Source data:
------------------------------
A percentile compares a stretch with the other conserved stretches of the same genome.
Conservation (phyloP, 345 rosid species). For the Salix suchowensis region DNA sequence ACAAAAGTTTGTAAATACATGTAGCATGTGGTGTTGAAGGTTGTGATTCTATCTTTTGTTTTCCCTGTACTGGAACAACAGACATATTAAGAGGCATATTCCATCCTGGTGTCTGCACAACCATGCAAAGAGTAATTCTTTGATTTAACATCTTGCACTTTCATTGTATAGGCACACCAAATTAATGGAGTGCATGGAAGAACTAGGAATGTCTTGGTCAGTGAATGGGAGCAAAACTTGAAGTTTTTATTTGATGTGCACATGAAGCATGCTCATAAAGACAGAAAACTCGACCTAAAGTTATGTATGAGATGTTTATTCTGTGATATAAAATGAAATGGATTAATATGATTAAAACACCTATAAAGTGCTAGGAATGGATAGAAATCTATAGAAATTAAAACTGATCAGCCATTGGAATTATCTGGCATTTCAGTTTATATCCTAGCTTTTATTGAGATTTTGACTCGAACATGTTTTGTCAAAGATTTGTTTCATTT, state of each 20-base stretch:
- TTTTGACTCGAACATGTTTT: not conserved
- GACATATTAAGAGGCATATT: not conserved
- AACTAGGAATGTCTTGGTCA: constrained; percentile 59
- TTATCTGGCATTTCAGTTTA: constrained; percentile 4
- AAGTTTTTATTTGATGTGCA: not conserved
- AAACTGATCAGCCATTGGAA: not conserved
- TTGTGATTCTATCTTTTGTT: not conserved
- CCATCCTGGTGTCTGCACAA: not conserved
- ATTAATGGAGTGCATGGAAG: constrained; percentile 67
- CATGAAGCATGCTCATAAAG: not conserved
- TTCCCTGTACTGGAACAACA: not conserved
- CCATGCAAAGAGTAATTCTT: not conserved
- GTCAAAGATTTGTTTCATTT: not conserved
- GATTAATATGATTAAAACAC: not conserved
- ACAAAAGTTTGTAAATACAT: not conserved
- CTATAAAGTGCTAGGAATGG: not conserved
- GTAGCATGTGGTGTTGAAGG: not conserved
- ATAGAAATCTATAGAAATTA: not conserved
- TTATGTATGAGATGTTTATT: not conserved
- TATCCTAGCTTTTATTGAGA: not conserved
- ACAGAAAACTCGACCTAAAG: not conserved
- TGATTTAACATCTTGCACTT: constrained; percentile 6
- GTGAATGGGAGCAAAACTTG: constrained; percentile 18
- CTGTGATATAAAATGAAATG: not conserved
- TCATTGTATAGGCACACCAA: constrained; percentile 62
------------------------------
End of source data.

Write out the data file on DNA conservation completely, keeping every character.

A percentile compares a stretch with the other conserved stretches of the same genome.
Conservation (phyloP, 345 rosid species). For the Salix suchowensis region DNA sequence ACAAAAGTTTGTAAATACATGTAGCATGTGGTGTTGAAGGTTGTGATTCTATCTTTTGTTTTCCCTGTACTGGAACAACAGACATATTAAGAGGCATATTCCATCCTGGTGTCTGCACAACCATGCAAAGAGTAATTCTTTGATTTAACATCTTGCACTTTCATTGTATAGGCACACCAAATTAATGGAGTGCATGGAAGAACTAGGAATGTCTTGGTCAGTGAATGGGAGCAAAACTTGAAGTTTTTATTTGATGTGCACATGAAGCATGCTCATAAAGACAGAAAACTCGACCTAAAGTTATGTATGAGATGTTTATTCTGTGATATAAAATGAAATGGATTAATATGATTAAAACACCTATAAAGTGCTAGGAATGGATAGAAATCTATAGAAATTAAAACTGATCAGCCATTGGAATTATCTGGCATTTCAGTTTATATCCTAGCTTTTATTGAGATTTTGACTCGAACATGTTTTGTCAAAGATTTGTTTCATTT, state of each 20-base stretch:
- TTTTGACTCGAACATGTTTT: not conserved
- GACATATTAAGAGGCATATT: not conserved
- AACTAGGAATGTCTTGGTCA: constrained; percentile 59
- TTATCTGGCATTTCAGTTTA: constrained; percentile 4
- AAGTTTTTATTTGATGTGCA: not conserved
- AAACTGATCAGCCATTGGAA: not conserved
- TTGTGATTCTATCTTTTGTT: not conserved
- CCATCCTGGTGTCTGCACAA: not conserved
- ATTAATGGAGTGCATGGAAG: constrained; percentile 67
- CATGAAGCATGCTCATAAAG: not conserved
- TTCCCTGTACTGGAACAACA: not conserved
- CCATGCAAAGAGTAATTCTT: not conserved
- GTCAAAGATTTGTTTCATTT: not conserved
- GATTAATATGATTAAAACAC: not conserved
- ACAAAAGTTTGTAAATACAT: not conserved
- CTATAAAGTGCTAGGAATGG: not conserved
- GTAGCATGTGGTGTTGAAGG: not conserved
- ATAGAAATCTATAGAAATTA: not conserved
- TTATGTATGAGATGTTTATT: not conserved
- TATCCTAGCTTTTATTGAGA: not conserved
- ACAGAAAACTCGACCTAAAG: not conserved
- TGATTTAACATCTTGCACTT: constrained; percentile 6
- GTGAATGGGAGCAAAACTTG: constrained; percentile 18
- CTGTGATATAAAATGAAATG: not conserved
- TCATTGTATAGGCACACCAA: constrained; percentile 62